5. Wonderfully said Alex. I think this illustrates that the discipline needs to really think about how it presents itself. The central raison d'etre for palliative care has been that it improves quality of life and reduces suffering. To the extent that it saves money, it is because it sometimes replaces care that is ineffective, bad for patients, and costly. I am not sure the public fully appreciates that some of the care given to seriously ill patients makes them worse, not better. This is the reason for avoiding such care. The dollar savings is not the motivation, but the fact that harmful care is also expensive just adds to pain. And perhaps the public needs to better understand that the palliative care that may replace other care does not come cheap. Good palliative care is highly labor intensive and requires good highly skilled providers. But it is worth paying for.

  6. The fact of the matter is that the fee-for-service reimbursement system encourages uncoordinated futile care. I don't believe it is a coincidence that many of the exemplar palliative care communities in the nation are characterized by highly intergrated medical groups whose incomes are not inextricably linked to performing more procedures. While palliative care should, of course, be promoted based upon improving quality of life, we cannot ignore the fact that there is a great deal of physician revenue generated during late-life care.

  7. Great post Alex! We definitely need to manage the message. I heard a talk recently where the lecturer specifically used the words "unwanted costs" at the end-of-life meaning that if people really understood what they were getting, they wouldn't want many of these interventions (as Ken Convinsky alluded to).

  8. Alex – nice post! I have two thought about this. First, if this is true, are we to worry about the funding of palliative care in 5 years? Many programs (including our own) are seeing huge infusions of dollars expressly because our health systems think that we will save money and reduce readmission rates. If this doesn't pan out, will the plug be pulled and we find that we overreached?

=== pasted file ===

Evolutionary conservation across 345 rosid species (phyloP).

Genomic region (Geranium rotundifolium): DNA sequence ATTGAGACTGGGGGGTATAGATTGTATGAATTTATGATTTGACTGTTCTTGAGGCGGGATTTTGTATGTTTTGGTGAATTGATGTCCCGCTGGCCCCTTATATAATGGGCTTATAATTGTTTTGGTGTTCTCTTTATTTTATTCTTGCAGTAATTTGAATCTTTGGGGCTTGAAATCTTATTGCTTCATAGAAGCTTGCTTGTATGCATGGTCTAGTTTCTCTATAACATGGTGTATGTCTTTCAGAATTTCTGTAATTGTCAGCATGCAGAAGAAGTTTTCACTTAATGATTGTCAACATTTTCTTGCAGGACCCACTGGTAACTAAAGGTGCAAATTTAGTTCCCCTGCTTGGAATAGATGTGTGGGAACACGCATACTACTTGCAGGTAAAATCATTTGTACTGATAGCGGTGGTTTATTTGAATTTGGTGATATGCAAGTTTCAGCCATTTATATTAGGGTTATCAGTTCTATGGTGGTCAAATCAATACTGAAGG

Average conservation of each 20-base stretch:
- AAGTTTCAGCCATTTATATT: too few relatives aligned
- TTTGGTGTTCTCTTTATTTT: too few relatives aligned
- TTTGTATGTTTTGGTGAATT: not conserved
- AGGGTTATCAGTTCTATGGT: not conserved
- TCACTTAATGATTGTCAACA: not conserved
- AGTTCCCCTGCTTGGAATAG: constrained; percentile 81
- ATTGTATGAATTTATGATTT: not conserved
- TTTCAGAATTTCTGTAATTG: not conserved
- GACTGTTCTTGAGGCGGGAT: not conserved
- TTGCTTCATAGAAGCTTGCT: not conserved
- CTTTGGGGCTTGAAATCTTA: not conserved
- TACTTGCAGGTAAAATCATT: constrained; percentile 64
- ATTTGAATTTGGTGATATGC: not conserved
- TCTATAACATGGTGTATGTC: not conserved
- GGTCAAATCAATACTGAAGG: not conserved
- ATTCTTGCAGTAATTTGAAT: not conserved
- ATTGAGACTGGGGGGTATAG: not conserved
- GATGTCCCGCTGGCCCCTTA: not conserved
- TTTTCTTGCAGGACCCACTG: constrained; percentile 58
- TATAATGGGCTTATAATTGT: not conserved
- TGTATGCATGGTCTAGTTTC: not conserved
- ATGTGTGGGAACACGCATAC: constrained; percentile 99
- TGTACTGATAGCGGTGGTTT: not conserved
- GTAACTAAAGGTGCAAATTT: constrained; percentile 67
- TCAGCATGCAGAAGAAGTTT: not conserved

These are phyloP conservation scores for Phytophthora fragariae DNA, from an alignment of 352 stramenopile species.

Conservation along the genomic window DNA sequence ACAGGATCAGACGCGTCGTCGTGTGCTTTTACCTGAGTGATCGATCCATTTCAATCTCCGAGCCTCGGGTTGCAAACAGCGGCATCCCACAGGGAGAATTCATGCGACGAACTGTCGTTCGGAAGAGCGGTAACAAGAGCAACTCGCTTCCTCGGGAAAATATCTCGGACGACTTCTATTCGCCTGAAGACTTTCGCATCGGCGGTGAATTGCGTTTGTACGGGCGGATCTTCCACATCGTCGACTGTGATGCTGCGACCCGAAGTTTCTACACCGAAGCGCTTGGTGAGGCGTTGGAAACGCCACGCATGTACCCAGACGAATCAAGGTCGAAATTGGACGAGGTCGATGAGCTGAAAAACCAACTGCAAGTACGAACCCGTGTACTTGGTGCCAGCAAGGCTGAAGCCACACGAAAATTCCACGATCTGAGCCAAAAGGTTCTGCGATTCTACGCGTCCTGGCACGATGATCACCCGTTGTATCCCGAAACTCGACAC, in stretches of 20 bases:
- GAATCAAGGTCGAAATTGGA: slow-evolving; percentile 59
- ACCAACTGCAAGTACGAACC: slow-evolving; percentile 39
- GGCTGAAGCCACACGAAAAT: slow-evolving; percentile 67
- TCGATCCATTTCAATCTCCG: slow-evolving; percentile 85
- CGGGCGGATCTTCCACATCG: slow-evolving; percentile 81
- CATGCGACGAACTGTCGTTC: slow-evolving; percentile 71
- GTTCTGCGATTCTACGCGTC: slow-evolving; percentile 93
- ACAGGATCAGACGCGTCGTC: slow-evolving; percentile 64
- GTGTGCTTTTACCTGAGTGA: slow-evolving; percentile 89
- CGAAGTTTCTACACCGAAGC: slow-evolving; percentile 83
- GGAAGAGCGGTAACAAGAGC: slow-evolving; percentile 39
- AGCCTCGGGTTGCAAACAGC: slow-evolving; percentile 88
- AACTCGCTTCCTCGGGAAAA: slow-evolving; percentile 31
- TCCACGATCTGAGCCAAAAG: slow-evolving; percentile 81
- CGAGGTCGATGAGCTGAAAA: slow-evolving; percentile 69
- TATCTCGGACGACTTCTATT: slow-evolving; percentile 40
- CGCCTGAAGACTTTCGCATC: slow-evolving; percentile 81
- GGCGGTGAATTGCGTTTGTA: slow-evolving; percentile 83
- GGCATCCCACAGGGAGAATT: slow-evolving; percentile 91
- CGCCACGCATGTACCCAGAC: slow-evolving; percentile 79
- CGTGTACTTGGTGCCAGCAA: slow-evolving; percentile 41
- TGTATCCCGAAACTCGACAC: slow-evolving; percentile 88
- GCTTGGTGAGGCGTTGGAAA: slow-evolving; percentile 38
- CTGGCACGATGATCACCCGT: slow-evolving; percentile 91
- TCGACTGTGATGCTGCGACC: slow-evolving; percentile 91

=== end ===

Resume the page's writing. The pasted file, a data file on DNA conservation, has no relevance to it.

The second point counters this. There are countries, such as Australia, where palliative care gained huge traction for reasons not related to cost savings. Now, palliative care is such a part of the landscape that it could never go away there. That is the scenario I hope we can create here. If we build it well, the public won't let it get taken away (for the reasons you articulate).

  9. Thanks James, appreciate the comment. I think the cost savings of inpatient palliative care are pretty clear. My major concern is with outpatient programs, like the one by Bakitas in the JAMA paper above. The financial model for outpatient palliative care is not well established. I'm hopeful that health care reform, with the increased focus on packaging inpatient and outpatient care, will result in greater attention to the potential cost savings associated with outpatient care.

    That said, that's not why we should do it. Like Australia, we should do it because it's best for patients and families. This being a country that doesn't generally do the right thing unless it aligns with private interests, however, reducing admissions will probably be the mechanism that drive growth of outpatient palliative care. But it's not the best reason.